sprouty related EVH1 domain containing 1
The SPRED1 gene provides instructions for making the Spred-1 protein, which helps control (regulate) the Ras/MAPK signaling pathway. The Ras/MAPK pathway is involved in the growth and division of cells (proliferation), the process by which cells mature to carry out specific functions (differentiation), cell movement, and the self-destruction of cells (apoptosis).
The Spred-1 protein attaches (binds) to a protein called Raf, which is part of the Ras/MAPK pathway. The binding of the Spred-1 protein blocks the activation of Raf, stopping the signaling through the remainder of the Ras/MAPK pathway.
Mutations in the SPRED1 gene cause Legius syndrome, a condition characterized by multiple café-au-lait spots, which are flat patches on the skin that are darker than the surrounding area.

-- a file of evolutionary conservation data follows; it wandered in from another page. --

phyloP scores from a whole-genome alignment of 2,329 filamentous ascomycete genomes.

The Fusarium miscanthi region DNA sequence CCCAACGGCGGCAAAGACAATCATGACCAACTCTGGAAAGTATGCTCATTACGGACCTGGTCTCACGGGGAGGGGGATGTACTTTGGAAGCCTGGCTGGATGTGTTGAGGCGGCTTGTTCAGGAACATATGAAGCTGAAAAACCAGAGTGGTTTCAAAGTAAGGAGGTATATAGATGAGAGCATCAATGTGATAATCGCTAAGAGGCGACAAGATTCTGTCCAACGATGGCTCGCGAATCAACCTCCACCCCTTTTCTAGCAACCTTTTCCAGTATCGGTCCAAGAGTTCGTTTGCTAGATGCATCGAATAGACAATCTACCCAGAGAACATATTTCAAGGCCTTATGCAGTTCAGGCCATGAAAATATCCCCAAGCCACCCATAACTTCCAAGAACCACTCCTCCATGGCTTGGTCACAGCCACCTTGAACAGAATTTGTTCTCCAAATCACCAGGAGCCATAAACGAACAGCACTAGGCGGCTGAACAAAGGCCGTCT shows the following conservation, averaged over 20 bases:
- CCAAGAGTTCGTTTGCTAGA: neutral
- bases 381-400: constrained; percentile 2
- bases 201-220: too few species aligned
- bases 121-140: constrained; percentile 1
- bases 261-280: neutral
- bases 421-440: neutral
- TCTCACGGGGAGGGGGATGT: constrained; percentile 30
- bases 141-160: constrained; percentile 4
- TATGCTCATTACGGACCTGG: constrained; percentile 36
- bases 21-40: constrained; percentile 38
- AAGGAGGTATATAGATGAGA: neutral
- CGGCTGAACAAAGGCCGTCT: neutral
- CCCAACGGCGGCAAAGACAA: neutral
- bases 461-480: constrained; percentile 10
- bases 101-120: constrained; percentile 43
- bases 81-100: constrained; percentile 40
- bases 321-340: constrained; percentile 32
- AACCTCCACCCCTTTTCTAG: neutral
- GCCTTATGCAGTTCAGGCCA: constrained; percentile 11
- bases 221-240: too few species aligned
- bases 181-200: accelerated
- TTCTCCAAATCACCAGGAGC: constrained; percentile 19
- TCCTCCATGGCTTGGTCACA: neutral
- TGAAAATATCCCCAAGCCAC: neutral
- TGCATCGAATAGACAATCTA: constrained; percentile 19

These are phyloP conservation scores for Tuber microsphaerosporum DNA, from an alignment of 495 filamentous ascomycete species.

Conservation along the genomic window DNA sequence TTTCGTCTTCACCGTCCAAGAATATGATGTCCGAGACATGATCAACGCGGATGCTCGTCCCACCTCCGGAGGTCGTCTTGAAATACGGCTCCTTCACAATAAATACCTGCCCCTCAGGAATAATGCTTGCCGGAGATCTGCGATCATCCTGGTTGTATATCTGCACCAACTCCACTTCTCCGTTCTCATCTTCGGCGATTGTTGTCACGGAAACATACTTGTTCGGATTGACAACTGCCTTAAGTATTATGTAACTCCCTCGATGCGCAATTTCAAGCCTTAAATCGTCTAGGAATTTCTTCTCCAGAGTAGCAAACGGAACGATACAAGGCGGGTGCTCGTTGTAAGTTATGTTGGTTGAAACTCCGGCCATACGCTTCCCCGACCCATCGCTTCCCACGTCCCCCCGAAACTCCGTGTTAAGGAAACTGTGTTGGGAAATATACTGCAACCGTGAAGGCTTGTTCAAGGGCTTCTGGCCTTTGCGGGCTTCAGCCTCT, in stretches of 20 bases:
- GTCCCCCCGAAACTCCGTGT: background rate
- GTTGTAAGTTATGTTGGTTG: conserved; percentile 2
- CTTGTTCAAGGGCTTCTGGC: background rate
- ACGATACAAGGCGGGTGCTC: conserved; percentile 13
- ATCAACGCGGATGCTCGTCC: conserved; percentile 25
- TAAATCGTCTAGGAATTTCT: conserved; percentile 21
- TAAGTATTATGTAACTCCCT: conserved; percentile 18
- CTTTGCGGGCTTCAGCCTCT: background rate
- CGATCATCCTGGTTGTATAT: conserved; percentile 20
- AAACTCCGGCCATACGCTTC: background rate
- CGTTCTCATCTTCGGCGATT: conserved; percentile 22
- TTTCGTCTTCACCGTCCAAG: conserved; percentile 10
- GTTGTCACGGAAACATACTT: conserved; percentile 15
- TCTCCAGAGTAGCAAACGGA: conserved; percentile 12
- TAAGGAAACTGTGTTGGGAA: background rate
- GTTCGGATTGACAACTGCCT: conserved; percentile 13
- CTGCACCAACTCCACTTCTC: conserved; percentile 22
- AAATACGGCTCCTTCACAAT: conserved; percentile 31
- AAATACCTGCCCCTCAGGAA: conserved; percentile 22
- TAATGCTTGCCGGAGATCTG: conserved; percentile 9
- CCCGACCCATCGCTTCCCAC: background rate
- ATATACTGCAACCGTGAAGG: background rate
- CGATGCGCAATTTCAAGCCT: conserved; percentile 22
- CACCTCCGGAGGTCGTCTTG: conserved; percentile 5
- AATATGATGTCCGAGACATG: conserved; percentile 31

Several mutations have been identified throughout the SPRED1 gene. These mutations lead to a nonfunctional Spred-1 protein, usually because the mutated gene provides instructions for a shortened protein. The nonfunctional Spred-1 protein is unable to bind and block the activation of the Raf protein, which means the Ras/MAPK pathway is continuously active. It is unclear how mutations in the SPRED1 gene cause the signs and symptoms of Legius syndrome.
- EVH1/Sprouty domain containing protein
- sprouty-related, EVH1 domain containing 1
- sprouty related, EVH1 domain containing 1
- sprouty-related, EVH1 domain-containing protein 1
- suppressor of Ras/MAPK activation